We wouldn’t understand anything. We are completely in the dark. Why do they do this? Where does it come from?

        And we would never make such an argument about western anti-democratic ideologies. Okay just replace Islam with nazism, and religion with ideology (in my opinion religion is just an ideology with supernatural beliefs on top of it), and repeat what Scott Atran said: “Context-free declarations about whether [nazism], or any [ideology], is inherently compatible or incompatible with extreme political violence – or Democracy or any other contemporary political doctrine for that matter — is senseless.” … “Or, as the Coordinating Council of Yemeni Revolution for Change put it, [a nazism] of “basic human rights, equality, justice, freedom of speech, freedom of demonstration, and freedom of dreams!”

        Impossible!!! Muhammad assassinated people who criticized him! (see Ibn Ishaq’s thick book) The Quran orders Muslims to attack people who ‘defame’ or ‘seduce’ them (Quran 9:12, Quran 8:39 and 2:193). Non-Muslims have to choose between conversion, death or paying a poll-tax (Quran 9:1-29). No freedom of speech, no equality, no justice, no basic human rights. Perhaps this group believes it, but it is not Islam.

        Scott Atran has to be consistent here. I see no reason that if “core religious beliefs do not have fixed propositional content” or whatever he means (I think he means that you cannot do anything with it), the same must be true for any other ideology. If a neo-nazi commits a terrorist attack on Jews you probably think he is inspired by his ideology, on top of other personal reasons, he knows what his ideology orders him to do.

        Scott Atran claims that religious beliefs are too absurd or too hazy to be put into practice. But this cannot be true for Islam. Islamic writings contain very clear-cut commands which could be very beneficial to Muslims when the opportunity arises. They are allowed to loot non-Muslims and keep a large part of the booty (Quran 8:41), rape of non-Muslim women is completely acceptable (Quran 4:24), and they are allowed to extort non-Muslims unless they convert to Islam (Quran 9:29, otherwise they are killed).

        It is undeniable that the old testament sanctions the execution of witches, gays and adulterous women (okay the Christians have an escape route through the Jesus figure who clearly rejects these things), and sanctions the idea that the Holy Land belongs to the Jews. And it is undeniable that Islam does advocate warfare against infidels at all times at all places, to loot them, to rape them. There is no room for different interpretations. For some reason, out of ignorance, or out of opportunism, people decide to ignore some teachings. But that doesn’t mean they give a non-violent interpretation to it, they just don’t give any interpretation at all. They ignore it.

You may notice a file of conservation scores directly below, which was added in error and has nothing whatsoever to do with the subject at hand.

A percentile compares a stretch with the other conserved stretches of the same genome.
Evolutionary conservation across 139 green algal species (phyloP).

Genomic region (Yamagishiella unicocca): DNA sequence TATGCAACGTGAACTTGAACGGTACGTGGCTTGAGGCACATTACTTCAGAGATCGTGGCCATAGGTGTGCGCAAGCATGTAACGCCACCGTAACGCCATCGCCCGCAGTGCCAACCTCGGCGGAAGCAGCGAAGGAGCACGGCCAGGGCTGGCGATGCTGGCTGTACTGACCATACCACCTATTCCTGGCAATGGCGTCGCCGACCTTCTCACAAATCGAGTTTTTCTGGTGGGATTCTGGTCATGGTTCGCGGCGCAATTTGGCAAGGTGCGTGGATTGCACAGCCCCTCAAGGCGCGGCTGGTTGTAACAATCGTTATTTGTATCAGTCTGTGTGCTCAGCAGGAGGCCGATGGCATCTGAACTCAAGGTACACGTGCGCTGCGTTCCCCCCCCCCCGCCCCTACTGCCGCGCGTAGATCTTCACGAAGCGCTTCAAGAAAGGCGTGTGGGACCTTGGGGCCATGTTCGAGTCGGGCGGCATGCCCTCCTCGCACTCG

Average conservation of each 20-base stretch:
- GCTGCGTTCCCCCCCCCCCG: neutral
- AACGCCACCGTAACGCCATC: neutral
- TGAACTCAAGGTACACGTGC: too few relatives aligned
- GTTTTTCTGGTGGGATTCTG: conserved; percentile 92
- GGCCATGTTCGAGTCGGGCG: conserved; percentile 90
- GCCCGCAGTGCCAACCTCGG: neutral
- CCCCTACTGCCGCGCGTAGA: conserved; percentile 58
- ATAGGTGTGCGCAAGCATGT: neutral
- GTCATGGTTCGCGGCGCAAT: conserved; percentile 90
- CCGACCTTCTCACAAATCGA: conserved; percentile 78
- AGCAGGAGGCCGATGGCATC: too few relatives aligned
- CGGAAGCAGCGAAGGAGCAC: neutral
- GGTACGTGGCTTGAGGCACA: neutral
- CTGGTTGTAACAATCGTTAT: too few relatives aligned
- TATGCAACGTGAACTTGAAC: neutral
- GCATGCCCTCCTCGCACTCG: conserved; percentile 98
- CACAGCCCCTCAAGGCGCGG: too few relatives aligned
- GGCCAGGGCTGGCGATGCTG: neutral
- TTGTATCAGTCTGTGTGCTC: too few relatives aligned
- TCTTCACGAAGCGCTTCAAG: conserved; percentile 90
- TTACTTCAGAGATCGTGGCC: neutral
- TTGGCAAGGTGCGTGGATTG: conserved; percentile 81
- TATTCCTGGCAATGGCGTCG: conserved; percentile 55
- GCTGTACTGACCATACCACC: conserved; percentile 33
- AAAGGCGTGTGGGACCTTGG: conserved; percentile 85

I can’t withhold this video from you (‘Why I left Islam’ by Converted2Islam on youtube):


        This man turned away from his religion when he discovered that the Quran actually does allow Muslims to marry their slaves who are already married (see Quran 4:24). Should we withhold this information from other Muslims? They have the right to know! Perhaps they will be set free.

        1. Nazism is to Socialism as ISIS is to Islam. Nazism and ISIS represent specific interpretations and applications of the broader idea from which they arise.

          It is as plain as the nose on your face, or should be, that millions of Muslims do not interpret the Quran the way ISIS does. Presumably you think they are wrong and are apostates from their faith. That is why I said you are supporting the ISIS narrative, the ISIS interpretation of Islam.

          I suggest you talk to more Muslims and try to learn from them how they interpret their holy text.

          Ditto for Jews and the Bible. And Christians and the Bible, including those ugly passages we all know about in the New Testament that only extremist cults interpret literally and as applicable to them today.

          You should ask yourself why you, an outsider, have come to embrace an extremist interpretation of the Quran that clearly most Muslims do not believe or live by.

          As for your video and your comment on it: you appear not to grasp the nature and significance of anecdotal evidence. It’s a bit like a Christian who never took his religion seriously suddenly reading late in life and saying, wow, I never knew the bible said that — and tossing it in the bin. Deep, very deep. Multitudes of other Christians had studied and learned how to interpret such passages without denting their faith. That’s how religion works.

          Religions change throughout history and places and circumstances and populations.

        2. I have heard this analogy with Nazism before and it surprises me that we can be so lacking basic knowledge about Nazism. Nazi is a contraction of National Socialist. It is a blending of nationalism and socialism — two popular movements that we might argue peaked around the turn of the century.

          Nationalism could be described as a single idea, but it came in many varieties. Some nationalists envisioned a brotherhood of nations and world peace as a result of their efforts; others anticipated war.

          Socialism likewise. It came in many varieties, many interpretations, from gradual democratic change being the primary agent to advocacy of violent revolution.

          One might say that Islam itself, like Christianity, has as many “schools” or varieties as did nationalism and socialism. The same sacred books have been used to preach peace and love on the one hand, and hate and killing on the other.